Saturday, October 3, 2009

The Latest B&C Polls-- Piece of Cake-- Or Sweetness Full of Surprises??

Don't look now, but it's that time again. Time to reveal the latest B&C Poll answers. So without further adieu-- here we go. The Winston Ramsey book, actually shows 29 of the rocky outcropping and wooded bluff pics-- said to be in their correctly developed order-- from the rolls of film found. I would add to that group, the rare pic of W. D. Jones laying on top of one of those bluffs-- as shown on the last page of that oh so wonderful book, and a "rarely" seen photo of Clyde (kneeling in front of their car, with his hat in his hand)-- which again, "looks" to have been from those same rolls of film. Thus it's my belief there are at least 30, but perhaps 31 such photos-- and therefore, 30 would have been the closest answer.

Hilton Bybee and Raymond Hamilton, were thought to have entered the 1st National Bank in Rembrandt, Iowa-- to rob it on January 23rd, 1934. The remainder of the enhanced Barrow Gang were said to have remained in the car. After the robbery of the Grand Prairie State Bank-- bank VP J. F. Waggoner was said to have immediately gotten into his car, and taken off after B&C alone. He followed the robbers, until Dallas and Fort Worth police responded. To my surprise, no one got the question regarding Clyde's "once documented" time in the glass industry. I felt some may have figured it out, by the way the question was worded. This conspicuously referenced account is of course incorrect, but none the less the answer was 4 years-- as documented on Clyde's death certificate.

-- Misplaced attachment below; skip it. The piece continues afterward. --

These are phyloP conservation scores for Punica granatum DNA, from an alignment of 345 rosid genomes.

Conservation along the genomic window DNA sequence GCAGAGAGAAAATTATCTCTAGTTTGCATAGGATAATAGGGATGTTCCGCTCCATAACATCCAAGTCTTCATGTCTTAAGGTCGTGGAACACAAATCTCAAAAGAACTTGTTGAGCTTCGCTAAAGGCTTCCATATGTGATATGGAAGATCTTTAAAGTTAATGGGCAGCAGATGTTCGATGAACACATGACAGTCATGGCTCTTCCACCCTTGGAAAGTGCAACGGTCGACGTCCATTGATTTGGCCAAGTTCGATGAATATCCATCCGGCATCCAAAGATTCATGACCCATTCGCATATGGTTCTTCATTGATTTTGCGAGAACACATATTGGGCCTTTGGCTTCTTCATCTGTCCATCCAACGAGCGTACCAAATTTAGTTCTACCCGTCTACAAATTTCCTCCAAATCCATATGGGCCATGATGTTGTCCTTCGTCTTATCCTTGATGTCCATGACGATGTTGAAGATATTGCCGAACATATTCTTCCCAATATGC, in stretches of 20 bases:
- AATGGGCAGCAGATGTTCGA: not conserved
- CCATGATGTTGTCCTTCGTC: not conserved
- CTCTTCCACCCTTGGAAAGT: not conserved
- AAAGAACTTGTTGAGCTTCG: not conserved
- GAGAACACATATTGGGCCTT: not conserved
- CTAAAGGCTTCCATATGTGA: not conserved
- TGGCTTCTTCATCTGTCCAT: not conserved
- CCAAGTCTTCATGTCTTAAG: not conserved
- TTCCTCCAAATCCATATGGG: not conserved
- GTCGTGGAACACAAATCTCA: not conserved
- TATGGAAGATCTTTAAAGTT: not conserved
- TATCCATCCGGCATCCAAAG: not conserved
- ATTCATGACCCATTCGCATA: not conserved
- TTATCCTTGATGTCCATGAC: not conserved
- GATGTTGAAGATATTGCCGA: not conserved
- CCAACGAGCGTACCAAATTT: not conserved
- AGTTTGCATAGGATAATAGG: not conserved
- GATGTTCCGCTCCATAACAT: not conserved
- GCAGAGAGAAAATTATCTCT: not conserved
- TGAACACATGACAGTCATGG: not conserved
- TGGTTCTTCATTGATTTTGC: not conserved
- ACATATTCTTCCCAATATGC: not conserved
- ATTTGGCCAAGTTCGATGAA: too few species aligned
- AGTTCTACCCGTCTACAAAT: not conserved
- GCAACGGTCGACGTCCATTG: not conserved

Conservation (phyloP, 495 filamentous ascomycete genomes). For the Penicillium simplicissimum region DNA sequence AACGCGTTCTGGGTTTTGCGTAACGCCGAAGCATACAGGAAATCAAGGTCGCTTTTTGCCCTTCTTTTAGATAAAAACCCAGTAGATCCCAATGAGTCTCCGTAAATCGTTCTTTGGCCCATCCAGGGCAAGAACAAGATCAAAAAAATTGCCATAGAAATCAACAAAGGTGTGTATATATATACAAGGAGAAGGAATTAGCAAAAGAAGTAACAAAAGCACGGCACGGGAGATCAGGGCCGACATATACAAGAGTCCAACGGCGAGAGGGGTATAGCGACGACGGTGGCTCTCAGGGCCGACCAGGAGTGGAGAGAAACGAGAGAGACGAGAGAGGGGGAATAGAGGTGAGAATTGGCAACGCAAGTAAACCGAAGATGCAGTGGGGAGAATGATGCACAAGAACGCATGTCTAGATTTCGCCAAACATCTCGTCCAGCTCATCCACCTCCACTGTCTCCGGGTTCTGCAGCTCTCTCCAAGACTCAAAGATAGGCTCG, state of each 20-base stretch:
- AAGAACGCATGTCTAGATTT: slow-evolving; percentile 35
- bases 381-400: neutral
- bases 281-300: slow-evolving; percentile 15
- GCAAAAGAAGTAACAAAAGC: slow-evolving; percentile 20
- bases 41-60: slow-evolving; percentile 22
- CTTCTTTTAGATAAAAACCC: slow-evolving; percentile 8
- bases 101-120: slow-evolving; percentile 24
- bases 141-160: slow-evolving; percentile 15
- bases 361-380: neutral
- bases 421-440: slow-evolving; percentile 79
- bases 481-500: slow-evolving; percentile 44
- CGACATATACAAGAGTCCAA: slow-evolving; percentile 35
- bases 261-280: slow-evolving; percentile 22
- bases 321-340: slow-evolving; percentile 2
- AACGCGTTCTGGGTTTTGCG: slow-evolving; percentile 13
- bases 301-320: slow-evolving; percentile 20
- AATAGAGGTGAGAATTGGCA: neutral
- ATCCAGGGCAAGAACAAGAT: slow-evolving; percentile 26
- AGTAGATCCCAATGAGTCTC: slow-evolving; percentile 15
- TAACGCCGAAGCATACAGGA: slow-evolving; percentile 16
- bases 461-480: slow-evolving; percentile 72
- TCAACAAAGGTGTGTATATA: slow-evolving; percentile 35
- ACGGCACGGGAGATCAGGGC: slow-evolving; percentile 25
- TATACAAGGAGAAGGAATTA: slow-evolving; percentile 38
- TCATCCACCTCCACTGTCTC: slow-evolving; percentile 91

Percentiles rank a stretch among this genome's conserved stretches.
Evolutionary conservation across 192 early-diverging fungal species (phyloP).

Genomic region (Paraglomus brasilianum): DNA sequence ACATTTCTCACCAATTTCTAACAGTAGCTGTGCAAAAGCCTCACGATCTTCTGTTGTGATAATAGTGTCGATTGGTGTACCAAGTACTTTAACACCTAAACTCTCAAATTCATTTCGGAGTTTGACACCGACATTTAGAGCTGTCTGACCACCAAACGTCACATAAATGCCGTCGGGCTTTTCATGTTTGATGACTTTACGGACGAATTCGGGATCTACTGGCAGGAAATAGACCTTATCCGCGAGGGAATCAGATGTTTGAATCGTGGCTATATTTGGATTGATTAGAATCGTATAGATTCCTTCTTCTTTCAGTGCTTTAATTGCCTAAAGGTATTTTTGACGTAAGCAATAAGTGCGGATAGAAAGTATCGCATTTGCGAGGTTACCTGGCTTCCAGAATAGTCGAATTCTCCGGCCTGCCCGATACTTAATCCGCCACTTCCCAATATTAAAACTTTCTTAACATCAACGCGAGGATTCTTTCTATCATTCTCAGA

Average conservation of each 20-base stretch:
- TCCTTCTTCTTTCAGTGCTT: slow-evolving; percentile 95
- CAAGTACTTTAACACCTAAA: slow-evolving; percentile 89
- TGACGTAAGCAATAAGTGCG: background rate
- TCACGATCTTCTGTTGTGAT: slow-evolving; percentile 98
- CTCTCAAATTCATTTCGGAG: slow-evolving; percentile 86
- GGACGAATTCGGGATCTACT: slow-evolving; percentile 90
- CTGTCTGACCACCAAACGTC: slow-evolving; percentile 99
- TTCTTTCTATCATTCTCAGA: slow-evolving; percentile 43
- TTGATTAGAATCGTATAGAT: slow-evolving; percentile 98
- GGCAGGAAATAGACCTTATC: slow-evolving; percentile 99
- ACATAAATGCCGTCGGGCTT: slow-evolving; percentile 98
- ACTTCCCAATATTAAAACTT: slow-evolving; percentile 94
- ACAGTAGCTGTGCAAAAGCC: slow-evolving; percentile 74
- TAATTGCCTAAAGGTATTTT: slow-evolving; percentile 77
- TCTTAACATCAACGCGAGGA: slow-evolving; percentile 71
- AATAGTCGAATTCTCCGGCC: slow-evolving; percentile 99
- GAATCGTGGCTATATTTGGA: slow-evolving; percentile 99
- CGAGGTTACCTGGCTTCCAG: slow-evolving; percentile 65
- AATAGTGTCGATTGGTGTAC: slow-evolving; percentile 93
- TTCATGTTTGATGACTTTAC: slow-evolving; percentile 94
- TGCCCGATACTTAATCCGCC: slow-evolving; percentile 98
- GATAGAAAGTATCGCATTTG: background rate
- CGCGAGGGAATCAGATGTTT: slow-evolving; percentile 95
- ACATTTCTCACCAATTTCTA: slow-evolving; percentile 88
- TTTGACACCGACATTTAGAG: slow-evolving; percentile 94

$12.75 was said to have been the amount netted by Clyde and Ray Hamilton, from their 1st robbery in Grand Prairie, Texas on July 29th, 1932. In taking this small amount from the interurban office, Mr. Speer in checking his losses-- noted the robbers left $10.50 in another part of the drawer. Walter Enloe recalled Clyde entering the Grayson County jail to visit his brother L. C.-- who was being held there on suspicion of car theft. At the time, Enloe was helping chief jailer R. V. Graham feed the prisoners. It was felt Clyde was armed-- when he was witnessed backing out of the jail, with his hands in the pockets of the overcoat he was wearing-- after apparently being told, no one could visit while the prisoners were being fed.

The "We piled into her car and lit a shuck out of town" comment was attributed to W. D. Jones. This comment was from W. D.'s 1968 recollections of the killing of Doyle Johnson. And finally, in a fitting segue from one W. D. comment to another-- W. D. had noted that when Clyde counted the bullet holes in their car after the Red Crown incident-- he counted 14 or 15. Thanks as always, for your participation in the B&C Polls. I'll be posting more B&C Polls-- as well as the winner of September's B&C Poll Contest soon.


A. Winston Woodward said...

Good question. To me, the logical answer would be the family pics-- shot while at Sowers.

Anonymous said...

there is no way i would think that clyde would be in anything "legal" for four years. the glass industry? mabey shooting out the windows of cop cars!